Hair products, oil, sweat, and dead skin cells can build up on the scalp and then flake off. Treatment often consists of at-home remedies and lifestyle changes that address and prevent further buildup from occurring.
Scalp buildup can occur at any point in a person’s life. However, infants often experience thick, yellow patches on their scalp, known as cradle cap, in the first few months of life, and adults between the ages of 30 and 60 may be more likely to experience scalp buildup due to seborrheic dermatitis.
In this article, we explain what scalp buildup is, its causes, and how to get rid of it.
Scalp buildup occurs when an oily secretion called sebum accumulates alongside sweat, hair products, and dead skin cells on the scalp. It can have symptoms similar to those of seborrheic dermatitis, scalp psoriasis, and eczema. For example, each of these conditions can cause flakes to appear in the hair and scalp.
In addition to flaking, scalp buildup can cause:
- oily or crusty skin
- redness of the skin
According to the National Eczema Association, seborrheic dermatitis can appear with other skin conditions, such as scalp psoriasis or atopic dermatitis.
A person living with scalp buildup can take steps to treat and prevent scalp buildup at home, but they often do not require a specific treatment.
Scalp buildup is the result of one or more substances becoming stuck on the scalp and building up over time. Bits of the buildup can flake off and end up in a person’s hair or on their scalp.
Substances that can build up typically fall into one of two categories: products and natural substances.
Several hair products accumulate on the scalp and hair. Some examples include:
- styling creams or gels
Some substances that a person naturally produces can also become caught in their scalp and hair. These include:
- sebum, which the body makes to soften the skin and hair
- dead skin cells
Home treatments and remedies are the primary way to get rid of and prevent scalp buildup. A person may need to try a few different options before they find an effective combination.
The following practices may help:
- brushing regularly to prevent tangled hair and help break apart buildup
- using an exfoliator on the scalp to break up the buildup
- selecting a shampoo and conditioner that work for the person’s hair type
- washing the hair regularly — typically daily for oily hair and every few days for drier hair
A person living with seborrheic dermatitis may need additional treatment. In some cases, dandruff may go away on its own or with an over-the-counter product. In severe cases, a doctor may need to prescribe a topical corticosteroid to manage it.
If a person is living with scalp buildup from psoriasis or eczema, they will need a specific treatment plan from their doctor.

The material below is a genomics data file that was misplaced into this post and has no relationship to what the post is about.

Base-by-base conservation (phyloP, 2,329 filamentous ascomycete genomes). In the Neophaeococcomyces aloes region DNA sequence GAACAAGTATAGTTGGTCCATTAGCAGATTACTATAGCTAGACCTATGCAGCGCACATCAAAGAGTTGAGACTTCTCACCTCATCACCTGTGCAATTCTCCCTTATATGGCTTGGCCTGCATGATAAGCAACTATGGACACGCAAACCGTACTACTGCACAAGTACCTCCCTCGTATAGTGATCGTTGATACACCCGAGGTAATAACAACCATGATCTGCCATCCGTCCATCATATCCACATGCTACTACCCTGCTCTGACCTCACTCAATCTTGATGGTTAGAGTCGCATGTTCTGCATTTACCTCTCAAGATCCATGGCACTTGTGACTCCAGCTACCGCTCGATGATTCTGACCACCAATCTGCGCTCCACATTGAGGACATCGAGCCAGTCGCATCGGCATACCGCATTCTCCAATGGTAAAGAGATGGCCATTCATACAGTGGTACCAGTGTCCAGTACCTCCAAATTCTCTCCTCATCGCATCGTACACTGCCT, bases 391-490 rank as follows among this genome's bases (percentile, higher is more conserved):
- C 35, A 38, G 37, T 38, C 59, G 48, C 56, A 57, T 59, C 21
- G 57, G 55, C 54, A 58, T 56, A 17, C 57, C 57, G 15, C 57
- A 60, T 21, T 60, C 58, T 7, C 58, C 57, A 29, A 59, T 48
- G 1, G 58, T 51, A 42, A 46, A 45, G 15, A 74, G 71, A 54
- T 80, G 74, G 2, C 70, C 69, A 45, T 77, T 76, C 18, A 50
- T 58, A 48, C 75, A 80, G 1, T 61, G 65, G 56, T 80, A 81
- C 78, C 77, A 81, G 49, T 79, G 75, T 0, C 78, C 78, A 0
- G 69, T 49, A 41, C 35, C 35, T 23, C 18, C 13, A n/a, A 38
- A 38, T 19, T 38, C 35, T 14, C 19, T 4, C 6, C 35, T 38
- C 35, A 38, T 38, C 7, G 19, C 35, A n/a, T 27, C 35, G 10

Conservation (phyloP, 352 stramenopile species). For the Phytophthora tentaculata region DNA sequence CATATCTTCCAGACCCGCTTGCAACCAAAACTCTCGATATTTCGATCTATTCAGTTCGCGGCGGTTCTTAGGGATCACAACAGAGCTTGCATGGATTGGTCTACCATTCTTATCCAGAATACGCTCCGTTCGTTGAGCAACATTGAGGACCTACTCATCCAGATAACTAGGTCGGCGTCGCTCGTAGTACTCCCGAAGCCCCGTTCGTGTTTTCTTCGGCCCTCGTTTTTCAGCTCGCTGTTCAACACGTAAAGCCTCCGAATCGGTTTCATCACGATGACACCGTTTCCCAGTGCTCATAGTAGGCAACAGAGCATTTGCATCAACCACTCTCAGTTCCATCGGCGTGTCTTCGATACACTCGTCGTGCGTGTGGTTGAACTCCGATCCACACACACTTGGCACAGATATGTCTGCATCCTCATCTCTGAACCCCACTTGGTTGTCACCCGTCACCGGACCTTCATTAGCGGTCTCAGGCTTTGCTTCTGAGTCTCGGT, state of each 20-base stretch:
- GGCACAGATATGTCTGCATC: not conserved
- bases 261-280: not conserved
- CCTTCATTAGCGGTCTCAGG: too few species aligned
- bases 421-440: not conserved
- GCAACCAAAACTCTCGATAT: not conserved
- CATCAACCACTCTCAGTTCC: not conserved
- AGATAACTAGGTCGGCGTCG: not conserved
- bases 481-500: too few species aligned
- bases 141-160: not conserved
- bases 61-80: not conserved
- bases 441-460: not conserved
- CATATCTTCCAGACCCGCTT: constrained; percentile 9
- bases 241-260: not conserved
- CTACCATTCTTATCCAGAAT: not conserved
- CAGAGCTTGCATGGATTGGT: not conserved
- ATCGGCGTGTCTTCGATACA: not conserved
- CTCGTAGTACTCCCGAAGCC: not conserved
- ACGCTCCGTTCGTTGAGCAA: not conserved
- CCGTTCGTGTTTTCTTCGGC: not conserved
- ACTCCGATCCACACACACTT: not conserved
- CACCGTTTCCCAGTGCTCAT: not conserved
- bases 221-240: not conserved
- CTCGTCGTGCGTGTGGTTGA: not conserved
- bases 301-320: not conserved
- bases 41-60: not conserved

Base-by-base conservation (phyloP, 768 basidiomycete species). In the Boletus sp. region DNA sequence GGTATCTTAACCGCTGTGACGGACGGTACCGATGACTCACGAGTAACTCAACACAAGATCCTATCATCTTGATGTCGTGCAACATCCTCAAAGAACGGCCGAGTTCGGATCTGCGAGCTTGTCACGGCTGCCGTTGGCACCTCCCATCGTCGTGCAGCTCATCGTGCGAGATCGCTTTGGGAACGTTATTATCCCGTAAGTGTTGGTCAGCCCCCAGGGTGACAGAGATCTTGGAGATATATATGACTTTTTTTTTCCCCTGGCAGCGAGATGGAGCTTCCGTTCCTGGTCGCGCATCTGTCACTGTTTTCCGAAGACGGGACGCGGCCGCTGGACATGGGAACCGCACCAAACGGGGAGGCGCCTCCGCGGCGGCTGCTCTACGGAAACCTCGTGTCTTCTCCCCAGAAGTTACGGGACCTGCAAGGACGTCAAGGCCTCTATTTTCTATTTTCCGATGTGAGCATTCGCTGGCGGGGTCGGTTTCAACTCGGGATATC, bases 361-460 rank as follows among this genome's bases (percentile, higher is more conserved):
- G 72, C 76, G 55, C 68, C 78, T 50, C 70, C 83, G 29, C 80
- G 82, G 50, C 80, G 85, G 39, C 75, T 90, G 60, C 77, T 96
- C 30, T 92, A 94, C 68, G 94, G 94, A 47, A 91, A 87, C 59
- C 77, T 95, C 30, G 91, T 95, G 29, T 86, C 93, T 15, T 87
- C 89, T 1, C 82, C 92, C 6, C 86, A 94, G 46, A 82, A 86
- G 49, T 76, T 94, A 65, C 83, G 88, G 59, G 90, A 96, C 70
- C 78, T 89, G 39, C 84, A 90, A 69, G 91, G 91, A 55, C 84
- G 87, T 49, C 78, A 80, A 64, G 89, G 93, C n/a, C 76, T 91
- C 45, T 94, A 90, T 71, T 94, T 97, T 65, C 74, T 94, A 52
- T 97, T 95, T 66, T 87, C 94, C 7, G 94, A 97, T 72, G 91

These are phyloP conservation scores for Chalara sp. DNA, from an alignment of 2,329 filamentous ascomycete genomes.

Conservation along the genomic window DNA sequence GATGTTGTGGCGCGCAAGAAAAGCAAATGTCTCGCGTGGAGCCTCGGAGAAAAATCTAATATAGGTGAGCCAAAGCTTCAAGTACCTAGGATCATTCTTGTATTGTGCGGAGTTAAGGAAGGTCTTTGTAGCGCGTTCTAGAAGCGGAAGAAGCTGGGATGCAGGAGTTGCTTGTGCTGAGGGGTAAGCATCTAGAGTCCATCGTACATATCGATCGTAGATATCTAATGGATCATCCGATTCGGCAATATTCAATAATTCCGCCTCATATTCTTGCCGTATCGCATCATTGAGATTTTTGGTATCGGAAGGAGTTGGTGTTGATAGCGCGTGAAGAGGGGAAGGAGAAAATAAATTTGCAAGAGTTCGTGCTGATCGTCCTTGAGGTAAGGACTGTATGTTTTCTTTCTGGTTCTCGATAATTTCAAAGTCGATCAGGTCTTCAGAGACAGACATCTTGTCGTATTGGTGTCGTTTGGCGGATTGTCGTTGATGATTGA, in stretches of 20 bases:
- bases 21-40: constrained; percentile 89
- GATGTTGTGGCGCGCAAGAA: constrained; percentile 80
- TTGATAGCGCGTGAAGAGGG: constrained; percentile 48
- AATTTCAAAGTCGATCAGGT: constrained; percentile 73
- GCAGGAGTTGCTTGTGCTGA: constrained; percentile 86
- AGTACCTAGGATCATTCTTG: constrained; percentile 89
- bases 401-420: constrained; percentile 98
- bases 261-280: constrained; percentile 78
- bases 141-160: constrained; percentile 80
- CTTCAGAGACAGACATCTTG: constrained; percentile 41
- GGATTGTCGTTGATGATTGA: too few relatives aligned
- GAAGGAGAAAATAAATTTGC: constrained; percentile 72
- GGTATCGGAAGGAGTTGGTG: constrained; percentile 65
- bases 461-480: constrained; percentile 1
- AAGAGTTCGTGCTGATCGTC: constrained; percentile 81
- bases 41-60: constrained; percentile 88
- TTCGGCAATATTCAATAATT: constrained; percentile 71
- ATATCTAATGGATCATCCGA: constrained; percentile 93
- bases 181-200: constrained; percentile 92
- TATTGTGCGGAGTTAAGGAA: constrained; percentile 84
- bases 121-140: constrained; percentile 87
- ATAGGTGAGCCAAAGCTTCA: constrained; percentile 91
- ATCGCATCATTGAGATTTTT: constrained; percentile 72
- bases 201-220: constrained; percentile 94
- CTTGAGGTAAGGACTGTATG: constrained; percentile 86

Prevention involves proper hair care. A person should keep their hair clean, and they may need to change some habits, such as:
- reducing the amount of hair products that they use
- washing dry hair less often or washing oily hair more frequently
- washing the scalp thoroughly and rinsing it off well
- protecting the hair when swimming by wearing a swimming cap
A person should get advice from their dermatologist about what shampoos and conditioners are right for them.
According to an article in the
Learn about whether or not it is safe to put sulfates on the hair.
A person should talk to their dermatologist or hair care specialist about shampoos or conditioners that are good for their type of hair.
In some cases, scalp buildup may cause more severe problems. Scalp buildup can create an environment in which bacteria thrive.
The buildup of debris and bacteria on the scalp can cause the hair follicles to become inflamed. An infection of the follicles, which doctors call folliculitis, can also develop.
Without treatment, folliculitis can cause sores that never fully heal, and the resulting scabs can cause hair loss.
In most cases, a person can avoid these complications by limiting their use of unnecessary hair products, cleaning their hair regularly with shampoo and conditioner that is suitable for their hair type, and keeping the hair tangle-free.
A person should see their doctor if their scalp becomes inflamed or painful or if they cannot get rid of the flaking. A person should also talk to their doctor if they have psoriasis and have started to notice new or worsening patches forming on their scalp.
A doctor can determine the cause of flaking and work with the person to develop a treatment plan that can help remove the buildup and prevent it from reoccurring.
Scalp buildup occurs when natural oils, dead skin cells, and hair products accumulate on the scalp. Over time, this can create flakes very similar to those that form in other conditions, such as psoriasis and seborrheic dermatitis.
A person can treat their scalp buildup at home by using shampoo and conditioner that is good for their hair, avoiding certain products, keeping the hair clean and groomed, and moisturizing the scalp.
A person should talk to their doctor if they cannot get rid of the scalp buildup on their own.